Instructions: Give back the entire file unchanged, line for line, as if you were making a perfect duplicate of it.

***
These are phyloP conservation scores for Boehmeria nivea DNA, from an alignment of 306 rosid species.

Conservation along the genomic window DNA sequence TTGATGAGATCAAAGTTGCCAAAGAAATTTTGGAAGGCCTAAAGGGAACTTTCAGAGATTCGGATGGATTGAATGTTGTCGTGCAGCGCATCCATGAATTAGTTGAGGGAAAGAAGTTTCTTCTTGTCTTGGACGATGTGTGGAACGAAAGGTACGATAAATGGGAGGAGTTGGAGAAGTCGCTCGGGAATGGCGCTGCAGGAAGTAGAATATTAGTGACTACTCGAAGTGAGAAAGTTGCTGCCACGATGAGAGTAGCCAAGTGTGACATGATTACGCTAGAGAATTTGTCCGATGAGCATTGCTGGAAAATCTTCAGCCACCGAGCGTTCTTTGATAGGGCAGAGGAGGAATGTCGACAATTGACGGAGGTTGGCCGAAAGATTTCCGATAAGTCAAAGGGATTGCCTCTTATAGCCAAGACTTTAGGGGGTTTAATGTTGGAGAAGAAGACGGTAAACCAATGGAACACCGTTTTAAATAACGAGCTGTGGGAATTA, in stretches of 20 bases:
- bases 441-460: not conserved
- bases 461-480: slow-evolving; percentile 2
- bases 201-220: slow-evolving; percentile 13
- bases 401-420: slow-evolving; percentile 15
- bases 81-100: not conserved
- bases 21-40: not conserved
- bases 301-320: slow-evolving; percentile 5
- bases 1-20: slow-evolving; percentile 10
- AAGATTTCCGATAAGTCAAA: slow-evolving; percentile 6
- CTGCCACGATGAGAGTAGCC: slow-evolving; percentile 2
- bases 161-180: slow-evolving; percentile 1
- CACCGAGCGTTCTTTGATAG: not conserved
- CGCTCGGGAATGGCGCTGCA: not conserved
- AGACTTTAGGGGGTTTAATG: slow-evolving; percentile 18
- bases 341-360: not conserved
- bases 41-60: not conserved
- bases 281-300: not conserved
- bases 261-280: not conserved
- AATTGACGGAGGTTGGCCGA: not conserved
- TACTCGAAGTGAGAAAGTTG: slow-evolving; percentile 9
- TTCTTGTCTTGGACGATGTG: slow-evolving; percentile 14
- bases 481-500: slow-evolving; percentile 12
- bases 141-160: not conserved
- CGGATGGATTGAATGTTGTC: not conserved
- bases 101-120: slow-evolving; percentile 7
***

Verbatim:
These are phyloP conservation scores for Boehmeria nivea DNA, from an alignment of 306 rosid species.

Conservation along the genomic window DNA sequence TTGATGAGATCAAAGTTGCCAAAGAAATTTTGGAAGGCCTAAAGGGAACTTTCAGAGATTCGGATGGATTGAATGTTGTCGTGCAGCGCATCCATGAATTAGTTGAGGGAAAGAAGTTTCTTCTTGTCTTGGACGATGTGTGGAACGAAAGGTACGATAAATGGGAGGAGTTGGAGAAGTCGCTCGGGAATGGCGCTGCAGGAAGTAGAATATTAGTGACTACTCGAAGTGAGAAAGTTGCTGCCACGATGAGAGTAGCCAAGTGTGACATGATTACGCTAGAGAATTTGTCCGATGAGCATTGCTGGAAAATCTTCAGCCACCGAGCGTTCTTTGATAGGGCAGAGGAGGAATGTCGACAATTGACGGAGGTTGGCCGAAAGATTTCCGATAAGTCAAAGGGATTGCCTCTTATAGCCAAGACTTTAGGGGGTTTAATGTTGGAGAAGAAGACGGTAAACCAATGGAACACCGTTTTAAATAACGAGCTGTGGGAATTA, in stretches of 20 bases:
- bases 441-460: not conserved
- bases 461-480: slow-evolving; percentile 2
- bases 201-220: slow-evolving; percentile 13
- bases 401-420: slow-evolving; percentile 15
- bases 81-100: not conserved
- bases 21-40: not conserved
- bases 301-320: slow-evolving; percentile 5
- bases 1-20: slow-evolving; percentile 10
- AAGATTTCCGATAAGTCAAA: slow-evolving; percentile 6
- CTGCCACGATGAGAGTAGCC: slow-evolving; percentile 2
- bases 161-180: slow-evolving; percentile 1
- CACCGAGCGTTCTTTGATAG: not conserved
- CGCTCGGGAATGGCGCTGCA: not conserved
- AGACTTTAGGGGGTTTAATG: slow-evolving; percentile 18
- bases 341-360: not conserved
- bases 41-60: not conserved
- bases 281-300: not conserved
- bases 261-280: not conserved
- AATTGACGGAGGTTGGCCGA: not conserved
- TACTCGAAGTGAGAAAGTTG: slow-evolving; percentile 9
- TTCTTGTCTTGGACGATGTG: slow-evolving; percentile 14
- bases 481-500: slow-evolving; percentile 12
- bases 141-160: not conserved
- CGGATGGATTGAATGTTGTC: not conserved
- bases 101-120: slow-evolving; percentile 7